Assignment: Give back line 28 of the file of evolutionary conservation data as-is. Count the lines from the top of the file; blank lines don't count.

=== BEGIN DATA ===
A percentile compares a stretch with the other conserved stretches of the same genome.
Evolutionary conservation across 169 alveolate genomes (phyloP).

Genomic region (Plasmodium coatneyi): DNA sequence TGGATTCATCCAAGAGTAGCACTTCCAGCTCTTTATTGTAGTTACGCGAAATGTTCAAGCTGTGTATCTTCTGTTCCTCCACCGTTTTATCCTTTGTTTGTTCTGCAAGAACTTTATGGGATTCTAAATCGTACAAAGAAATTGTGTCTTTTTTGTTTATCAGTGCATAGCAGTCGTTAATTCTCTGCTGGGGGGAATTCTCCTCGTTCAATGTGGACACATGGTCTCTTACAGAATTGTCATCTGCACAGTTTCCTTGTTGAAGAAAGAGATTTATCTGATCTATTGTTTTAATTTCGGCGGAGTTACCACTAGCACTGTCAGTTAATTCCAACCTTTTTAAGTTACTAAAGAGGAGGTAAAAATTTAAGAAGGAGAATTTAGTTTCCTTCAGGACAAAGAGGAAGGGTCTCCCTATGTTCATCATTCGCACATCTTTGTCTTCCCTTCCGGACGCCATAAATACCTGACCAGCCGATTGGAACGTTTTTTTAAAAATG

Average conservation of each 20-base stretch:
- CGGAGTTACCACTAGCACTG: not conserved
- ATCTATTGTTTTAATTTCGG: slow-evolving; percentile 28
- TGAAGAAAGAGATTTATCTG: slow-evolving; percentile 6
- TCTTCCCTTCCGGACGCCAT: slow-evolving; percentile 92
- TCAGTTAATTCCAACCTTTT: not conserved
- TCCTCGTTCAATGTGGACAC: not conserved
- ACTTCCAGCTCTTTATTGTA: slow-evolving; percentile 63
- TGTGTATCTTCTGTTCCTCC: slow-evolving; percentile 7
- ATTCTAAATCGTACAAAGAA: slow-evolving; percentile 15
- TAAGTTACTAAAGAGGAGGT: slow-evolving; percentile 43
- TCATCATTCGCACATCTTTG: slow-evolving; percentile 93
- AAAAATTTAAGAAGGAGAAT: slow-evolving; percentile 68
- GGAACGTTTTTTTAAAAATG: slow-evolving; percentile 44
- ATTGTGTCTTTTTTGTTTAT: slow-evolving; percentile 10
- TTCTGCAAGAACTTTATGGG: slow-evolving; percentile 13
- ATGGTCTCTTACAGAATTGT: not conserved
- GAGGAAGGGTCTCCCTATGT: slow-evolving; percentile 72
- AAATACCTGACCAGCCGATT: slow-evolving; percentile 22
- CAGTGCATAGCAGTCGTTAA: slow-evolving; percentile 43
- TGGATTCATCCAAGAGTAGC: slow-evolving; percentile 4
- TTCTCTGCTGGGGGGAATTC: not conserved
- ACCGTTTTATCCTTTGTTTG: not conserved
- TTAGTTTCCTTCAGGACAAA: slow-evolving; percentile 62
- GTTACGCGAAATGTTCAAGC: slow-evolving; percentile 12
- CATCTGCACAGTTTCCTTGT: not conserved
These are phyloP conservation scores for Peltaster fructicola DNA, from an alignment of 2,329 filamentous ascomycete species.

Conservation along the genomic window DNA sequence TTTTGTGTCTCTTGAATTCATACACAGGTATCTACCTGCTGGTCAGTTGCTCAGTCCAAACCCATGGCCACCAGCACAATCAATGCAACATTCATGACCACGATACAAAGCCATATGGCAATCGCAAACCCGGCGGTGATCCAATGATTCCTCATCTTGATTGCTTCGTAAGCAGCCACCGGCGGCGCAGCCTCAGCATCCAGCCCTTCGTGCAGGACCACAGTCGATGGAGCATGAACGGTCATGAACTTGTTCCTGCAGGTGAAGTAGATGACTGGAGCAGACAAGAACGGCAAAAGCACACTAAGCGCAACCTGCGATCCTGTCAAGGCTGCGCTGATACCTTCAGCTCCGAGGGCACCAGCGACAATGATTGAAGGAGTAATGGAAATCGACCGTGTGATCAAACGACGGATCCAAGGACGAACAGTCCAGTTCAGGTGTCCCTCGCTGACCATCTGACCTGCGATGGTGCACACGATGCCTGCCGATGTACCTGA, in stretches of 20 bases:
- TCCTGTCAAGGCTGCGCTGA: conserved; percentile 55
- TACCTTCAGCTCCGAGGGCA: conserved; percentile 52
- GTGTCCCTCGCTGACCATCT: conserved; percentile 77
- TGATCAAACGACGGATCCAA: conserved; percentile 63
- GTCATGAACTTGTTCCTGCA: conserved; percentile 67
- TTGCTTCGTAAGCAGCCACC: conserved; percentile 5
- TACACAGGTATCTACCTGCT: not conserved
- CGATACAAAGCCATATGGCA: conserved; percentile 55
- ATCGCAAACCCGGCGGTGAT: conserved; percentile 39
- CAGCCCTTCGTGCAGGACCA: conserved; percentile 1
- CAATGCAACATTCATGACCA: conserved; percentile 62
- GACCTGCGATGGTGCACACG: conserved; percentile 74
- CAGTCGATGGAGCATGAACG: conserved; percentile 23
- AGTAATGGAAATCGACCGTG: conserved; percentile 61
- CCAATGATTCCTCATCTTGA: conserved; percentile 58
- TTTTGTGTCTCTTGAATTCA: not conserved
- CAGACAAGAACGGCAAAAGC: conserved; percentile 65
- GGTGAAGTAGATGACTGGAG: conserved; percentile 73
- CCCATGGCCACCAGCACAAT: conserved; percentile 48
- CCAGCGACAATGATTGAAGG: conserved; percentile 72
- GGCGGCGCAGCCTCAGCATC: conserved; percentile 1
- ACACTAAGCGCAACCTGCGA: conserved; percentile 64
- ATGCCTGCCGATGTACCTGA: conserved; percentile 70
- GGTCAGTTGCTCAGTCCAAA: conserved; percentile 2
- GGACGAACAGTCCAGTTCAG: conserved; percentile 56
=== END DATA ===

- GTTACGCGAAATGTTCAAGC: slow-evolving; percentile 12